Too simple. Truth is, you're paying the hospital, malpractice fees, and other healthcare professionals as well. It costs more saving a person's life than preventing them from getting sick in the first place. Emergency care for the uninsured costs a lot, and when they can't pay, it falls to everyone else. And so on and so forth.
Believe me, if there were no desire to help people, then getting through medical school, residency, then being responsible for all these patients, would be soul-crushing. A lot of people quit before finishing just by virtue of how tough the training process is.
Plenty of private physicians go out of business. The pay just isn't good enough to keep up with the costs. Many are forced to create group practices just to manage costs.
As for hospitalists, depending on the hospital, they generally have to take on more patients and more hours than they should, just by virtue of the demand and the inability of (mainly public) hospitals to hire more.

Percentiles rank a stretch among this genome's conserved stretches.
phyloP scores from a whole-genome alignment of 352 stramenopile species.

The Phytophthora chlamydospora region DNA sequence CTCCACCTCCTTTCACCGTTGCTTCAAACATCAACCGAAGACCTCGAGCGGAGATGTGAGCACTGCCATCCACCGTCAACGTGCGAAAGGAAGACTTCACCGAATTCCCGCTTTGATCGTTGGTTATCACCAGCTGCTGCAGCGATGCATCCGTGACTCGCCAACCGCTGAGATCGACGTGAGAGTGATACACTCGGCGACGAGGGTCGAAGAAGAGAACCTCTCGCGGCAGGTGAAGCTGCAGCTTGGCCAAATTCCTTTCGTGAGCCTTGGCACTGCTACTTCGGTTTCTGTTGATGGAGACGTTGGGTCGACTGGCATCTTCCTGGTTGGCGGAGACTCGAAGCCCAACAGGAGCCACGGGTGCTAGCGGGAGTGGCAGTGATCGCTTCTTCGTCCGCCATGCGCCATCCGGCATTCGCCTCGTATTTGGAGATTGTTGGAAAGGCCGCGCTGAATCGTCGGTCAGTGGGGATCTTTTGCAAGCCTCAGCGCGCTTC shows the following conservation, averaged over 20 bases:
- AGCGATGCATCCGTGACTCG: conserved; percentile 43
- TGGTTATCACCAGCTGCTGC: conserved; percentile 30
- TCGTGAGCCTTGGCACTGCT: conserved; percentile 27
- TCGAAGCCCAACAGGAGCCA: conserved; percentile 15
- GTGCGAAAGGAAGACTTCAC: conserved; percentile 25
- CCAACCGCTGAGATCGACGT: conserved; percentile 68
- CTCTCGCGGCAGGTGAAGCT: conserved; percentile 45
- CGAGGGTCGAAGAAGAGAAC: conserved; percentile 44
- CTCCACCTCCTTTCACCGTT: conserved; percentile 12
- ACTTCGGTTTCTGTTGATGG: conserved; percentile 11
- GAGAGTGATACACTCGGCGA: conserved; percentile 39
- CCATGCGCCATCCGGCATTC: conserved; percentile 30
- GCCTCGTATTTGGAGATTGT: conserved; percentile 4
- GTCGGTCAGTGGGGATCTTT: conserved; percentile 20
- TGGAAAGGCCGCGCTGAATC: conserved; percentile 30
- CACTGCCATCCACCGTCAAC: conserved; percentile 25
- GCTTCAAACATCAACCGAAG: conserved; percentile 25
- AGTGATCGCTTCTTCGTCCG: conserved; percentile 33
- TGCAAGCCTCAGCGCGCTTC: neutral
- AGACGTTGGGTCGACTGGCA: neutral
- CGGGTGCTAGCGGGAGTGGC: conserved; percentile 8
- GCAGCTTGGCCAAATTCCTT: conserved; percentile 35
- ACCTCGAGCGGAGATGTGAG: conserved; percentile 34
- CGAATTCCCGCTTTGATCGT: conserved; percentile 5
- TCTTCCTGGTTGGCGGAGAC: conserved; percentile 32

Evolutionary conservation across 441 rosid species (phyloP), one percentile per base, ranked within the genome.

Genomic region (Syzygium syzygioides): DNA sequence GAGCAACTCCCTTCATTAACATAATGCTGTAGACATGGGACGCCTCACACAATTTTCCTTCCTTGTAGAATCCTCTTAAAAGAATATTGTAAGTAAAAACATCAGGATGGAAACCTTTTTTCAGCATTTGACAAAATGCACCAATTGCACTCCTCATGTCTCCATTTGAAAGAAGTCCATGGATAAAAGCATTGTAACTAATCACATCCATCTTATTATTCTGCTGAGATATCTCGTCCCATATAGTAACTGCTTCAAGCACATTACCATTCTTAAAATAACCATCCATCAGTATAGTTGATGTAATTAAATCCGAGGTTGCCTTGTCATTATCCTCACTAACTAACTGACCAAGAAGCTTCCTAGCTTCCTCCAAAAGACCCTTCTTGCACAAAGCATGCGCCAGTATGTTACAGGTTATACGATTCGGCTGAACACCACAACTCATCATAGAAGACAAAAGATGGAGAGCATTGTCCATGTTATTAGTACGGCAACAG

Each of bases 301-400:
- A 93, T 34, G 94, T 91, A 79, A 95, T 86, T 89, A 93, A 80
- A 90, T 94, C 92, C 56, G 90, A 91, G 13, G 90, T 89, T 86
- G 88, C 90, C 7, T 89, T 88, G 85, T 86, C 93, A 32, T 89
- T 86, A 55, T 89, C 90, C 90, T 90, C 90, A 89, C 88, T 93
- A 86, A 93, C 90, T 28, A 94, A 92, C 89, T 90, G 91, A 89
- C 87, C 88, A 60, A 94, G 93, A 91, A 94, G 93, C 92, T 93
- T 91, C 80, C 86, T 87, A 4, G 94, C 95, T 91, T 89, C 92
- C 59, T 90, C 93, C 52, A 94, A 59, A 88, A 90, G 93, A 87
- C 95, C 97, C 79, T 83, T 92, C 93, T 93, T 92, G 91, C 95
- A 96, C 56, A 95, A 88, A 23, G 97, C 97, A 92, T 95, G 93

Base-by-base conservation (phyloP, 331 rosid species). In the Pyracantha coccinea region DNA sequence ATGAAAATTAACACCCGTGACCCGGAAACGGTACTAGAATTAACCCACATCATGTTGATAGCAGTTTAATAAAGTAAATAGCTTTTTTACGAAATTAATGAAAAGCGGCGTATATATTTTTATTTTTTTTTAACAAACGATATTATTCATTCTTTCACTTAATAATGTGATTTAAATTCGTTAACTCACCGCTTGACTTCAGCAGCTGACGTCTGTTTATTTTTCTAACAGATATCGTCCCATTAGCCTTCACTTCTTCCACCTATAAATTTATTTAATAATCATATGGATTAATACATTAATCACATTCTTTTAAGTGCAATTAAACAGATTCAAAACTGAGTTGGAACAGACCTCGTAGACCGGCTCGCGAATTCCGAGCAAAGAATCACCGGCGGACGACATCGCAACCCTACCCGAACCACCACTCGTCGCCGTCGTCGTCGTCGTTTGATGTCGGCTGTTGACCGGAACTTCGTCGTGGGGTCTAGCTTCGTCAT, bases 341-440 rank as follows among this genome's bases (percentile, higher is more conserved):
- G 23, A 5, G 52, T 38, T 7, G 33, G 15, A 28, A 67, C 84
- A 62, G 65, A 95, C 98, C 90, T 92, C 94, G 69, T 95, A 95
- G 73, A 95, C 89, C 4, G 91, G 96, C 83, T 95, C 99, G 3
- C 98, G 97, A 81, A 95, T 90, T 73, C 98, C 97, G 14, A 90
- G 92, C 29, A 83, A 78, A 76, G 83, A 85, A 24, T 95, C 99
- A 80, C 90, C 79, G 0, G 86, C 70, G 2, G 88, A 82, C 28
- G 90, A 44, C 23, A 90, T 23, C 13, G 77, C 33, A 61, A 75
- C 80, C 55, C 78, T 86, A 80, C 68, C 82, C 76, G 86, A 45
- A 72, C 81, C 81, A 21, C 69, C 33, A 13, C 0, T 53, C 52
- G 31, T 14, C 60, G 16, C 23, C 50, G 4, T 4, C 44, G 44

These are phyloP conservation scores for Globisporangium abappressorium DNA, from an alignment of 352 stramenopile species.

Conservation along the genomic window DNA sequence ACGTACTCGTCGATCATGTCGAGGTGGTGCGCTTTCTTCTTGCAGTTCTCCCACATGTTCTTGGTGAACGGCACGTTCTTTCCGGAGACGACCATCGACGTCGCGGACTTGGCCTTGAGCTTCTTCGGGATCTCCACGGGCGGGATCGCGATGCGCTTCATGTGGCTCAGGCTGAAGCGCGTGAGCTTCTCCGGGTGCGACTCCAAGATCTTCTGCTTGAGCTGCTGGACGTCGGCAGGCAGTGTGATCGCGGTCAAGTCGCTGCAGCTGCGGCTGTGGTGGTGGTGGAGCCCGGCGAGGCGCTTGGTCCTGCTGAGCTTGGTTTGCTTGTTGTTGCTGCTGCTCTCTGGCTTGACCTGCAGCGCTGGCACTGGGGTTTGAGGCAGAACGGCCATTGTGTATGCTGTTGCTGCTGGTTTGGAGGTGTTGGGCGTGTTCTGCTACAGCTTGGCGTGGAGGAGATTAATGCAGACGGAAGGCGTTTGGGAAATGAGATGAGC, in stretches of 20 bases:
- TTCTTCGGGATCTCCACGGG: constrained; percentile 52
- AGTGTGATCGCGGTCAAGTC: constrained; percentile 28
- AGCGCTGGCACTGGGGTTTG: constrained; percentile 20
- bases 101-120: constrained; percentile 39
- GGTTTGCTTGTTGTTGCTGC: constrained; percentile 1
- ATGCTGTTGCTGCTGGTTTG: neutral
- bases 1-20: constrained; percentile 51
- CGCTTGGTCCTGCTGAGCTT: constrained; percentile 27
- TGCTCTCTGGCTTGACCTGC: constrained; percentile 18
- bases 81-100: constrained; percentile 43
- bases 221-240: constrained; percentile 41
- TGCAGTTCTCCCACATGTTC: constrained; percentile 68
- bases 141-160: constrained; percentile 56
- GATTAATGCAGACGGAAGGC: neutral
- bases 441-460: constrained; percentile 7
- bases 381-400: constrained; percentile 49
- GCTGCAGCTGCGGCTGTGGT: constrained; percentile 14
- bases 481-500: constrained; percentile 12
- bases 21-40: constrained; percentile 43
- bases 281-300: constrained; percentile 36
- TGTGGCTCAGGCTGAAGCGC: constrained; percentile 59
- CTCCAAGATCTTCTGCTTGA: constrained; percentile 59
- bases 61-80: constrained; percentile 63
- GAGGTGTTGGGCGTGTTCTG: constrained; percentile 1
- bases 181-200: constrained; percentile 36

When I finally do make it out of residency, I'll be 30+ years old. I will have spent 22+ years (at least) in school, total. That's assuming I don't take a fellowship, which tacks on another 2-4 years. After all that time, blood, sweat, and tears, I'll be damned if I'm a slave.
I think this thread at least has noble intentions, but the solution lies simply in providing more places for medical students, so that demand meets supply, not in indenturing existing doctors into being public servants.
Interesting article and some valid points, but some data that was flawed or is unsupported by valid fact. Doctors who were allegedlysurveyed and unhappy with their careers and who would not encourage their children to follow them is not supported by the plain reality I have witnessed.
I have spent more time in hospitals under doctor care than ANYONE able to read these posts. ANYONE.